I receive many questions from both clients and other designers asking me “What makes a good logo?” Instead of focusing on what makes a logo look good (because we all know we can argue that point for days based on personal taste), I thought it would be best to focus on what makes a logo work well – a better question to ask yourself while designing a logo is “How flexible is the logo?”
Below are 5 tips and attributes your logo should have in order to work well, increase its flexibility and help it work better in more situations.
1. Works well in black, reversed-out and full color
A good logo should be created to work in black, reversed-out (white) and color. Many of times designers start to create their logo by introducing color right away. This often takes away from the concept because your mind is more focused on the “pretty colors.”
2. Works well in various sizes
Logos should be scalable and work well both large and small sizes. Try to avoid logos and marks that are overly complicated. As the old KISS saying goes, “Keep it simple, stupid!” Especially with logos being implemented favicons, on signage and business cards, logos need to be size flexible.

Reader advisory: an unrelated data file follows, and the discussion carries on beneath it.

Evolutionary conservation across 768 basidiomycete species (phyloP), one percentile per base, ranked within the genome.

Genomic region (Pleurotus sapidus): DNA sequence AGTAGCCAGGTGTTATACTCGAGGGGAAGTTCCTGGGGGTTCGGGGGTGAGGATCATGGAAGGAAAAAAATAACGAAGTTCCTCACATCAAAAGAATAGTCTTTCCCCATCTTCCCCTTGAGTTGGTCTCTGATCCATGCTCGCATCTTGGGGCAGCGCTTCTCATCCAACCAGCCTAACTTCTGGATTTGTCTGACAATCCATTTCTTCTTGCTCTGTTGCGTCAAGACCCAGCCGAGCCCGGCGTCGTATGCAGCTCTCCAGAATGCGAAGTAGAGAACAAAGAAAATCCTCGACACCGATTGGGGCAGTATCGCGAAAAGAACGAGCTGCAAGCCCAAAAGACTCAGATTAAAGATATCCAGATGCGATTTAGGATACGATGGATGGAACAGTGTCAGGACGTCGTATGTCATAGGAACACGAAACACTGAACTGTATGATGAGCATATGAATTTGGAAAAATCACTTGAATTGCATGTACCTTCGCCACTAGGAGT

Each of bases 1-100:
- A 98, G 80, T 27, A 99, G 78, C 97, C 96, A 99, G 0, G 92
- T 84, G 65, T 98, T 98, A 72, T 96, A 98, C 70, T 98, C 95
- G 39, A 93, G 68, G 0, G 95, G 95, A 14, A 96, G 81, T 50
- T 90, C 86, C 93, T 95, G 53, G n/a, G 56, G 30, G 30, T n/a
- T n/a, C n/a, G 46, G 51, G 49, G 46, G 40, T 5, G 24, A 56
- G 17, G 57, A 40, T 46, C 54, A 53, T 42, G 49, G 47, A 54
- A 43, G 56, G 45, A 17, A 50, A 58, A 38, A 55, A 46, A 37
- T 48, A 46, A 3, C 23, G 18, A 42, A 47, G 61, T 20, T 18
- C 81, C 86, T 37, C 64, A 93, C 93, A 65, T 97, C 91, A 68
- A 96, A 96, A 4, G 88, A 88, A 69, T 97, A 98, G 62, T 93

Logos should be able to work both horizontally and vertically. Typically, in most cases, I provide my clients with two variations to their logos, especially if the logo design was intended to be vertical – horizontal logos seem to work well on websites. It’s always good to make sure you’re logo is a switch hitter :)
4. Flexible logos are vector-ized
When creating a logo, you should be using vector-based software, such as Adobe Illustrator. This will give you the ability to provide various file formats and scalable logos. Typically I like to provide clients with various types of file formats, this way they have different files to implement into various programs they use.
Not only does a logo mark need to work well at various sizes but so does the text. When creating the mark at a smaller size try increasing the character spacing. This will help improve readability, especially when shrunken down and viewed from afar. Are you able to scale your logo without losing clarity?
Is your logo flexible? What other tips would you add to the above to make your logo work well in more instances?